Self-expression is essential to our lives as sun, water and air — it’s how we convey ourselves to the world. We express ourselves through communication, our hobbies, our passions, our choices in life, the way we speak, the way we think, the way we live and the way we work. We express ourselves through how we design and furnish our homes, the car we drive, the clothes we wear, the music we listen to, and even the way we style our hair. Everything is an indication of our feelings, spirits and characters.
However, when it comes to expressing ourselves, expect some roadblocks. Are you afraid of sharing a piece of yourself to others? Or perhaps you’re shy or an introvert? Do you find that you’re often misunderstood and lack communication skills? Sometimes, life gets in the way and we don’t have the time to express ourselves. Or we simply couldn’t care less. Whatever it is, please don’t let these roadblocks stop you from expressing yourself. There’s a lot of human value in self-expression — it’s a celebration of life itself. It’s an homage to truth, creation, feelings, thoughts and consciousness. When we share a part of ourselves to others — we are being generous to others. At the same time, self-expression is healthy for us — it promotes well-being, happiness, creativity and freedom! Continue reading →
The Voice always makes me tear up. Yes, that reality TV shows that aspires to discover the newest talented voices, and which has already been franchised across various countries. Every week, I turn on the TV just in time for The Voice’s broadcast, eager not only to listen to mind-blowing voices, but more intently to listen to contestants’ stories of hope, passion, persistence and determination. Continue reading →
Harvard’s most popular professor explains how thinkers from Confucius to Zhuangzi can transform our lives
Professor Michael Puett’s course in Chinese philosophy has taken Harvard by storm. In The Path, he collaborates with journalist and author Christine Gross-Loh to make this timeless wisdom accessible to everyone for the very first time.
The ideas developed by Chinese philosophers are among the most influential in history – but the majority remain unknown by Western people. Continue reading →
John F. Kennedy, Martin Luther King, Gandhi, Oprah Winfrey, Michelle Obama, just to name a few, are all recognized as having “it”.
“It” is that something special that is called “charisma”.
“The word charisma is derived from the Greek word meaning ‘gift or divine favor.’ It is often used to describe an elusive personality trait that includes an uncanny ability to lead, charm, persuade, inspire, and influence people. Charismatic people seem to be able to easily draw the attention and admiration of others. Related terms and phrases include: grace, exuberance, equanimity, mystique, positive energy, joie de vivre, extreme charm, personal magnetism, personal appeal, electricity, and allure. Usually many of these specific qualities must be present within a single individual for the person to be considered highly charismatic by the public and their peers.”Continue reading →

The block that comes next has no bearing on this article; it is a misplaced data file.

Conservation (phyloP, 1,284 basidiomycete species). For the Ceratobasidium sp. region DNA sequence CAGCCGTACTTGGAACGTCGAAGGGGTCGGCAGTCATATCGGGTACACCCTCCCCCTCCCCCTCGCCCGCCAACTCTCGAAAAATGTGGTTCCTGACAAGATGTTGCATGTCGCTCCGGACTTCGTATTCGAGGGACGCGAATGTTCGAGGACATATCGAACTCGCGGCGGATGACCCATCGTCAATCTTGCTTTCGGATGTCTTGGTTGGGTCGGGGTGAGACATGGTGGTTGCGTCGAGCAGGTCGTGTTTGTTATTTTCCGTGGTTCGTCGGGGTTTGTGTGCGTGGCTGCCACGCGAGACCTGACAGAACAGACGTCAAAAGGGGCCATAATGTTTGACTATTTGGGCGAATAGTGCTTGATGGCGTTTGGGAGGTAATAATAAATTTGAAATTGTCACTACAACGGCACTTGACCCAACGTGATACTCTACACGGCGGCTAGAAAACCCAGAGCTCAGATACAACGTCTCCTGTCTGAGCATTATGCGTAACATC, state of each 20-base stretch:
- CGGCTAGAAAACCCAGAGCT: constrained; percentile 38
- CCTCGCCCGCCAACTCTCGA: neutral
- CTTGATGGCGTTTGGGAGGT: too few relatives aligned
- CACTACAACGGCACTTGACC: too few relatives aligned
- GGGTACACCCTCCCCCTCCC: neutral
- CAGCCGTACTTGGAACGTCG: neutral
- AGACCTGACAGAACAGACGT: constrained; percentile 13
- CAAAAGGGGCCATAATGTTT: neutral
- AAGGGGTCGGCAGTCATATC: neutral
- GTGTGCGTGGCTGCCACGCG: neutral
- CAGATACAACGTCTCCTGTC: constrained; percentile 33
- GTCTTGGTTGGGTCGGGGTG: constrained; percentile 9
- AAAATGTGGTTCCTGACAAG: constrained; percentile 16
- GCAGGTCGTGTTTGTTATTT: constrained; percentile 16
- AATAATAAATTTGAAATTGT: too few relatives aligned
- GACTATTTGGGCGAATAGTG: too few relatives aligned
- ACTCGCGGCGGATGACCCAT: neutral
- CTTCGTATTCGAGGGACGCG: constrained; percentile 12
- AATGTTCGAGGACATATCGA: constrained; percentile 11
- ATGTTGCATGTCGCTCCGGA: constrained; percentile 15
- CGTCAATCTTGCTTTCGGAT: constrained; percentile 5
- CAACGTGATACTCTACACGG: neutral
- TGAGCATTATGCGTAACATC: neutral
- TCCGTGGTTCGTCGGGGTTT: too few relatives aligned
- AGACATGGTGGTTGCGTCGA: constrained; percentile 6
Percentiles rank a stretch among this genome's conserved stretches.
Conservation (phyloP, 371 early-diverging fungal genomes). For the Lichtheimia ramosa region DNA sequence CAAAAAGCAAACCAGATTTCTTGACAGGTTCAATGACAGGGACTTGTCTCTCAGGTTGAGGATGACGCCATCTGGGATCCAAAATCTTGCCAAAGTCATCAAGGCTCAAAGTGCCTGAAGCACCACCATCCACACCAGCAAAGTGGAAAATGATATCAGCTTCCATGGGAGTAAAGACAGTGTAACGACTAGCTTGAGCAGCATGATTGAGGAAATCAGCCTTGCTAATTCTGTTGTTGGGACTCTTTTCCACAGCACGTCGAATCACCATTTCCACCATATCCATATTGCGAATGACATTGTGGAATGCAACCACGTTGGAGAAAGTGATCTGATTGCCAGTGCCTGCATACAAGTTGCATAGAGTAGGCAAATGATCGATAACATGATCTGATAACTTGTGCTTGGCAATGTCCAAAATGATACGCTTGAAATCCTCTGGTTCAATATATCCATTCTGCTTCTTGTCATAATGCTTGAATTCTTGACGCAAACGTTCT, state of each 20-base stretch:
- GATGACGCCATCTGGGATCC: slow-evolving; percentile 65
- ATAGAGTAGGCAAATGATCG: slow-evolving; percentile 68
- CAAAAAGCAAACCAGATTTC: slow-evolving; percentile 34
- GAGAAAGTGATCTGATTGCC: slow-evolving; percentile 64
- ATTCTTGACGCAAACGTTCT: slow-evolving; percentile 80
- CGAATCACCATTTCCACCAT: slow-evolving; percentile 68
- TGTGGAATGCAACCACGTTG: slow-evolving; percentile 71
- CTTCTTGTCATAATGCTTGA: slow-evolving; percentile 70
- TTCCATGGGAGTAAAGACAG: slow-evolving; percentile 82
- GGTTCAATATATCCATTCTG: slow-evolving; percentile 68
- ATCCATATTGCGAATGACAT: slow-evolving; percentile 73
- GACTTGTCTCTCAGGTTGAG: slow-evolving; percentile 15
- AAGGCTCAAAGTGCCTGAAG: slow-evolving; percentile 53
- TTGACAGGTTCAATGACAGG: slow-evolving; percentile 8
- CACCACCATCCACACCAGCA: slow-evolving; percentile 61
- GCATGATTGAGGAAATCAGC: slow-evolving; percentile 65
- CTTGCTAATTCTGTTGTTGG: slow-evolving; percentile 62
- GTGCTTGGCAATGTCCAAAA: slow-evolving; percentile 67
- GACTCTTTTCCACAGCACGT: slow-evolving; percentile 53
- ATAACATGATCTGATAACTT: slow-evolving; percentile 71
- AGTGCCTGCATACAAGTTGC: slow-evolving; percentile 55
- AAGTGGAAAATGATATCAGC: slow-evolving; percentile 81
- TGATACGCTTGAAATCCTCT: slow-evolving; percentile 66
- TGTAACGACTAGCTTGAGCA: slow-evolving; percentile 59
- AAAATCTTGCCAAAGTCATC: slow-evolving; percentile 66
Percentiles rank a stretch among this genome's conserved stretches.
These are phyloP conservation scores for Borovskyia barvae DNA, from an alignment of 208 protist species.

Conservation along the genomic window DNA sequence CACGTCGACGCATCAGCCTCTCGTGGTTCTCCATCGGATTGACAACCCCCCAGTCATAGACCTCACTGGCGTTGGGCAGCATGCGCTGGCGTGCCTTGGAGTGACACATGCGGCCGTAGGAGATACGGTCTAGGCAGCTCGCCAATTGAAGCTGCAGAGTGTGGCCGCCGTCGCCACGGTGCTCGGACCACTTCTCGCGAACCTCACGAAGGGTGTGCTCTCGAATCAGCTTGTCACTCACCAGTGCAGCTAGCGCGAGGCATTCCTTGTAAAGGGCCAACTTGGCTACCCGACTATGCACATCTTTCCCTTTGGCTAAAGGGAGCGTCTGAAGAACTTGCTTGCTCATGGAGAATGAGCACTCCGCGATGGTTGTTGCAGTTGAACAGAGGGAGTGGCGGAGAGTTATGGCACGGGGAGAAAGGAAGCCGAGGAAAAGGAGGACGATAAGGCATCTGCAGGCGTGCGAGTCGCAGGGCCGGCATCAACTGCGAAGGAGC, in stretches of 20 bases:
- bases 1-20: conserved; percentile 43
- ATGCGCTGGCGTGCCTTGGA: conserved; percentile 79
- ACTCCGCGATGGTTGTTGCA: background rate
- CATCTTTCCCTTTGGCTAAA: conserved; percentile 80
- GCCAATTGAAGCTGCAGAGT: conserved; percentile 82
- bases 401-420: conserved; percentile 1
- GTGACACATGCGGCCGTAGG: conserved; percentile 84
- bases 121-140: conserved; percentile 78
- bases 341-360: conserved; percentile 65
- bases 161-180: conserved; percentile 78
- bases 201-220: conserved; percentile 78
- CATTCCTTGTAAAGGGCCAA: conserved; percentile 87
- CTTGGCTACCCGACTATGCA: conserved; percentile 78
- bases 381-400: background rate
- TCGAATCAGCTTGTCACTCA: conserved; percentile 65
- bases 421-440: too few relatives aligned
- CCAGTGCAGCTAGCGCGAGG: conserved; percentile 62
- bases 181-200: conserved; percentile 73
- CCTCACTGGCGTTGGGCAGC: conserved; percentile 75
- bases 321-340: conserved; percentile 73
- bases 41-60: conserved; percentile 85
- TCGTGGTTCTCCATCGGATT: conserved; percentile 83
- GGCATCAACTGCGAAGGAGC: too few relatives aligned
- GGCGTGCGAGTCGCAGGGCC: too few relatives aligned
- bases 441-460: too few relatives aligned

“Be yourself; everyone else is already taken.” – Oscar Wilde
The more we try to be something else—what our parents told us we should be, what our jobs demand us to be, what other people seem to think we should be—the more the desire to just be ourselves grows stronger.
In other words: Our authenticity comes under pressure as soon as we are challenged to act in a way that is foreign to our nature.
As long as we are able to find our own voice, adapt our behaviors and at the same time maintain our personal values and integrity we will function well.
The key to maintaining your balance of self and to become the most authentic version of yourself is simply focusing on what makes you happy by regularly checking in with yourself.
Taking care of your self is the most powerful way to begin to take care of others. Your wellbeing is the platform from which you serve others.
Embrace your individuality and be true to yourself!
Femsy is struggling with the fact that since she is working in “Co-Colours” her friends are complaining about her more hectic working schedule. Femsy realizes that not only her job has changed, but as a result her life has changed as well.
According to UOCD (Understanding Obsessive Compulsive Disorder) website’s facts and figures, there are 3.3 million people living with OCD in the U.S., of which you have 0.3 to 1% of the pediatric population and 2% of adult population. In Canada, approximately 1 to 2% of the Canadian population will have an episode of OCD with slightly more women experiencing the disorder compared to men in adulthood. Over 90% people with clinical OCD will have both obsessions and compulsions. Some people would often joke about having OCD casually; they think it’s a cool quirk to have. Unfortunately, it’s neither a joke nor a cute quirk for those who are clinically diagnosed to be one. Au contraire, it is distressing and causes anguish for those who live and deal with OCD on a daily basis.
How to spot a lie and get people to tell you the truth?
Philip Houston, Michael Floyd, and Susan Carnicero – former CIA officers – are among the world’s best at recognizing deceptive behavior.
In “Spy the Lie” they share their proven techniques for uncovering a lie. They show how a special methodology which was developed to detect deception in the counterterrorism and criminal investigation can be applied in our daily lives.